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Perseverance and faith

A cemetery owner said it was not easy starting a new life as a divorced mother of four children in Jamestown 52 years ago. But, Geraldine Krebsbach, 84, Jamestown, still works part time as the registered agent and board president of Sunset Memorial Gardens of Jamestown Inc., a nonprofit cemetery founded in 1955 that she has managed since 1965.

"I was a small operator when I started out and tried to build the name," Krebsbach said. "I'm proud of saving it and holding on to it."

It was her faith in the Lord and perseverance that kept her going, as well as her children and the investment Krebsbach made in the property, she said.

"I wasn't going to give up," Krebsbach said. "I am a blabbermouth and that is one of the things that kept me going."

The past four years have been difficult for Krebsbach after two broken hips and eight surgeries.

"I've been a little behind, but I can tell you every case in those files," she said.

There were three land purchases since 1955 that total 30 acres for the cemetery today, she said. As of April the cemetery has had 2,683 total burials since the first burial of a 17-year-old boy on Jan. 24, 1956, she said.

At the time the idea behind Sunset Memorial Gardens was to create a park-like setting for a cemetery, she said. All graves at Sunset Memorial Gardens have flat markers to give the cemeteries a garden feel and to discourage extravagance, she said.

"There are bigger markers but you can't tell it when you drive through," she said.

The newest section of half plots are for cremation burials, she said. Another portion has not been developed yet, she said.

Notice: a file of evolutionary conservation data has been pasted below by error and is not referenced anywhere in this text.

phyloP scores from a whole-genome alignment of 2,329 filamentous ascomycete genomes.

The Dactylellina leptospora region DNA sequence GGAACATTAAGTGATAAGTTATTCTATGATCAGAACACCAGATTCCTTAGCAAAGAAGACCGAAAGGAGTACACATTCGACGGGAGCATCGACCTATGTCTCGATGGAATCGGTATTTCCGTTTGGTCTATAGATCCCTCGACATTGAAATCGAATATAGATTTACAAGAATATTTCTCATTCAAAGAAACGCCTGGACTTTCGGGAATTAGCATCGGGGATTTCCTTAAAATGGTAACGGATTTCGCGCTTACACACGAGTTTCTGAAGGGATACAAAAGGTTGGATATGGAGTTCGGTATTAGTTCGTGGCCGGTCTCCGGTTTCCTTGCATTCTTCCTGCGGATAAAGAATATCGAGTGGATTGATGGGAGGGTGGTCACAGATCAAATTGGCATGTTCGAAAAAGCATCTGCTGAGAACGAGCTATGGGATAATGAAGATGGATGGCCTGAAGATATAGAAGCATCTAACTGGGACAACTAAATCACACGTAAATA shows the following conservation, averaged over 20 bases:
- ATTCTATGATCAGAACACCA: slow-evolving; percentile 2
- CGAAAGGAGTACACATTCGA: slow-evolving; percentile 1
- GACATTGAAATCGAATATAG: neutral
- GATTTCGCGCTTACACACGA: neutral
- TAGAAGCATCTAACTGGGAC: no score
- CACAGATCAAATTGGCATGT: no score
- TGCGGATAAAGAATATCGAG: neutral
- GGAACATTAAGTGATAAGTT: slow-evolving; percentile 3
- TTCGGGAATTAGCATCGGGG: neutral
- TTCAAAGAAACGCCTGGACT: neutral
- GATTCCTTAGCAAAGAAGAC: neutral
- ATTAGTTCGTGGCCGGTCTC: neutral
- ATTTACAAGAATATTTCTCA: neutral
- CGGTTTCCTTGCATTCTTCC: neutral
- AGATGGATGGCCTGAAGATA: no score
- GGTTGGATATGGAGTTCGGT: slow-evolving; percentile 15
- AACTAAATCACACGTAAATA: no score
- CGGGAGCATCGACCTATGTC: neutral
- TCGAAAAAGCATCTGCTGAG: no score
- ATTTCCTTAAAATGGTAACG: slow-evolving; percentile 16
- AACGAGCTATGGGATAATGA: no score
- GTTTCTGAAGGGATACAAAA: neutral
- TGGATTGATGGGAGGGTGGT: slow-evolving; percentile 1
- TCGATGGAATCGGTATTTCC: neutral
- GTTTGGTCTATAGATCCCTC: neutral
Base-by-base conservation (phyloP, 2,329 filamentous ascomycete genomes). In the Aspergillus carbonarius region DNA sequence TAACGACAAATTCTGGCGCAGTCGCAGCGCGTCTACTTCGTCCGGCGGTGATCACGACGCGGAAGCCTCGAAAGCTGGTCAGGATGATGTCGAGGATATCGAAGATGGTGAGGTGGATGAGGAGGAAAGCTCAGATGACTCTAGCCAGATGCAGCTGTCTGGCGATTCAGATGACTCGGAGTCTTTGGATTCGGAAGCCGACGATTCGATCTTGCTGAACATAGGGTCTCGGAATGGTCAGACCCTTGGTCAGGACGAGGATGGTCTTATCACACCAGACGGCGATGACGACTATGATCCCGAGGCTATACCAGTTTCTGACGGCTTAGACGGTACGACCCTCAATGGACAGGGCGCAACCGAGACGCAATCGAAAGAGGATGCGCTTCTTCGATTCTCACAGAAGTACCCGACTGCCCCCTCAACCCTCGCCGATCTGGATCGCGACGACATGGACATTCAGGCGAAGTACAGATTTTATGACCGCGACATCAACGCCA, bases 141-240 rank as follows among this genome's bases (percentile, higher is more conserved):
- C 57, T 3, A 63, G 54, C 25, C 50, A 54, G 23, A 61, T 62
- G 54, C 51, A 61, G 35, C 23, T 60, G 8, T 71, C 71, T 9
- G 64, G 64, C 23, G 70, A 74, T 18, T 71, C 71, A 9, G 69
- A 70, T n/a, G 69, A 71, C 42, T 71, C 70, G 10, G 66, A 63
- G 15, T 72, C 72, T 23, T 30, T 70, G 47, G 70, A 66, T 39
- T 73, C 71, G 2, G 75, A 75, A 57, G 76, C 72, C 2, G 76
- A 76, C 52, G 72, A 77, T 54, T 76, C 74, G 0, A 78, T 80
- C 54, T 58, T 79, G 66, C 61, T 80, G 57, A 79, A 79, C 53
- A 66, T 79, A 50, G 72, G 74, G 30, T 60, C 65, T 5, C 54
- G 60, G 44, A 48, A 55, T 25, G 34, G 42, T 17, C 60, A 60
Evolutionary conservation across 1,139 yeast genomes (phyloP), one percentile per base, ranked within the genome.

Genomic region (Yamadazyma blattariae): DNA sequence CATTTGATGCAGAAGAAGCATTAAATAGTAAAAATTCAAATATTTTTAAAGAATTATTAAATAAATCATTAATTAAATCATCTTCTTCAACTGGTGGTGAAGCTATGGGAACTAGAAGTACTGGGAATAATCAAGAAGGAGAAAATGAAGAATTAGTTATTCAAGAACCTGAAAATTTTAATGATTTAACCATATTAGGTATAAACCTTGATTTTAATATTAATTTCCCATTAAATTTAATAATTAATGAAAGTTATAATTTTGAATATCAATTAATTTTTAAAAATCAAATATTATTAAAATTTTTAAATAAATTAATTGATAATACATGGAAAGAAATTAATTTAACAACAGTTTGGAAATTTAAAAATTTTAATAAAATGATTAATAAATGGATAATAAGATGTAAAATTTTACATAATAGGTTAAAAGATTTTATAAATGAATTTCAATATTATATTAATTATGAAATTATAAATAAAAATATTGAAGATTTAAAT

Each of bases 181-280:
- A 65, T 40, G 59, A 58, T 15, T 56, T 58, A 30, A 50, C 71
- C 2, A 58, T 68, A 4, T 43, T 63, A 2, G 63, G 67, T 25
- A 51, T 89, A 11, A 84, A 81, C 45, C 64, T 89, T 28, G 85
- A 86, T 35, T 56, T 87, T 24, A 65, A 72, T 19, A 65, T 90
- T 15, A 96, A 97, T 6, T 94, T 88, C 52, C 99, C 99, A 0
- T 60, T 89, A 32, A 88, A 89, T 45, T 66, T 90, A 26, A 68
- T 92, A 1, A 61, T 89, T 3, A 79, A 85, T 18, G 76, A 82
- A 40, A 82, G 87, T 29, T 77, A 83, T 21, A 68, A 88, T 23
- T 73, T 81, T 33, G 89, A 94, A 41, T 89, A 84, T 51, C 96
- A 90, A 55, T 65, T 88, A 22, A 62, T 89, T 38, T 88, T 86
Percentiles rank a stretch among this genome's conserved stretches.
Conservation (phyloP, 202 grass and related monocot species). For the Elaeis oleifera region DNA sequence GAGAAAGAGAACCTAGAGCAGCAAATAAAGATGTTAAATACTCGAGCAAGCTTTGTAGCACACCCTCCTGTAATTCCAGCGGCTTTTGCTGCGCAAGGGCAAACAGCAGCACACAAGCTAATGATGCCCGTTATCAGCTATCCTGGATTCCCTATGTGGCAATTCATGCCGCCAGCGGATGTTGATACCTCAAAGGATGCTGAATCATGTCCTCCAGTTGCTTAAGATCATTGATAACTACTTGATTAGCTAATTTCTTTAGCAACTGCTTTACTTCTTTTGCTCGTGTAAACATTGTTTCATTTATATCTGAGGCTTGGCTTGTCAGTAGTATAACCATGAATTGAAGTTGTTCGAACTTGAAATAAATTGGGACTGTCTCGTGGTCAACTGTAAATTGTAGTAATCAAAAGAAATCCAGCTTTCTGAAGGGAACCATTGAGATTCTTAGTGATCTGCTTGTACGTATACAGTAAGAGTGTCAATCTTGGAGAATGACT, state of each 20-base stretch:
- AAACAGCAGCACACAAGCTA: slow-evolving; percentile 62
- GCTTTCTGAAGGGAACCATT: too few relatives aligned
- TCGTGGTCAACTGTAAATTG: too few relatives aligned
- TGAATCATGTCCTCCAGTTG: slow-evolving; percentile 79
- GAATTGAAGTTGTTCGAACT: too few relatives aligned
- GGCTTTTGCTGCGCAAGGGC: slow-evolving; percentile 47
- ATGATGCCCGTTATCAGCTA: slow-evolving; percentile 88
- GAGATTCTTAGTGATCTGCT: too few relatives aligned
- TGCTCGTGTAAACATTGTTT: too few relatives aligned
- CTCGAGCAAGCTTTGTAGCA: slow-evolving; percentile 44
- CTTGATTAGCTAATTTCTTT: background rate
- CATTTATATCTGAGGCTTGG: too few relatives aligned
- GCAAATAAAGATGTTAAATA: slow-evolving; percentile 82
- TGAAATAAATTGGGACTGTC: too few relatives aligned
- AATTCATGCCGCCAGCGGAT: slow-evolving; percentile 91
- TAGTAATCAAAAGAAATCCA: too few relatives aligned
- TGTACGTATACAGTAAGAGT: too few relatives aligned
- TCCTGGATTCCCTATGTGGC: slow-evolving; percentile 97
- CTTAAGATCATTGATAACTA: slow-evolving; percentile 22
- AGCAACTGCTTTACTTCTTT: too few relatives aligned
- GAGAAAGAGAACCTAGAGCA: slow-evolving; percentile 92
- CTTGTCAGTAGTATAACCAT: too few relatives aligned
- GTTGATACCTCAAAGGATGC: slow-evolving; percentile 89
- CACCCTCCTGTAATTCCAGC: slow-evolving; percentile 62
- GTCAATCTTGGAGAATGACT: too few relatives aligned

All Souls Prairie Chapel was brought to Sunset Memorial Gardens in 2005. The former Sacred Heart of Jesus Catholic Church was built in 1898 and served the Fried community until the Diocese of Fargo closed the parish in 2004.

"I had always wanted a prayer chapel and it holds more than 200 people," she said.

The options were to sell it, tear it down or burn it, she said. The chapel is used for prayer services and weddings, she said.

Originally from Iowa, Krebsbach said she was a homemaker until her husband ran off with another woman. The family never received support or saw him again, she said.

She went to work in the Fargo office of Sunset Memorial Gardens, an Iowa-based corporation with cemeteries in Minnesota, South Dakota and Jamestown, Bismarck and Minot in North Dakota. She said a Canadian company built Sunset Memorial Gardens in Valley City and in Moorhead, Minn.

Starting out in Jamestown, Krebsbach said she moved into an older house that was hard to heat and recalls making her own bread, joining clubs and learning that competition can be ruthless.

"I had a lot of opposition against me," she said.

The only way to survive was to be strong and independent, she said. She could operate a backhoe, pour her own vaults and maintained the grounds with her children's help.

Starting her own grave excavation and vault service resulted in lawsuits from competitors, she said. The legal battles and banking regulations in the 1980s culminated in losing a home of 23 years, she said.

"I have a file cabinet of cancellations," she said. "We took a big, bad dent and a lot of it was from talk."

Krebsbach said she testified twice at the North Dakota Legislature in 1973 and 1975 against bills that would have put her out of business. She helped write a law making the sale of two lots result in a deed and to set 50 percent of two-vault and marker purchases into a trust until there is a death certificate.

Krebsbach will still set her pains aside to work on her 200 new hedges at Sunset Memorial Gardens or if she spots a dandelion on the grounds.

When she's not working, Krebsbach enjoys creating new photos albums.

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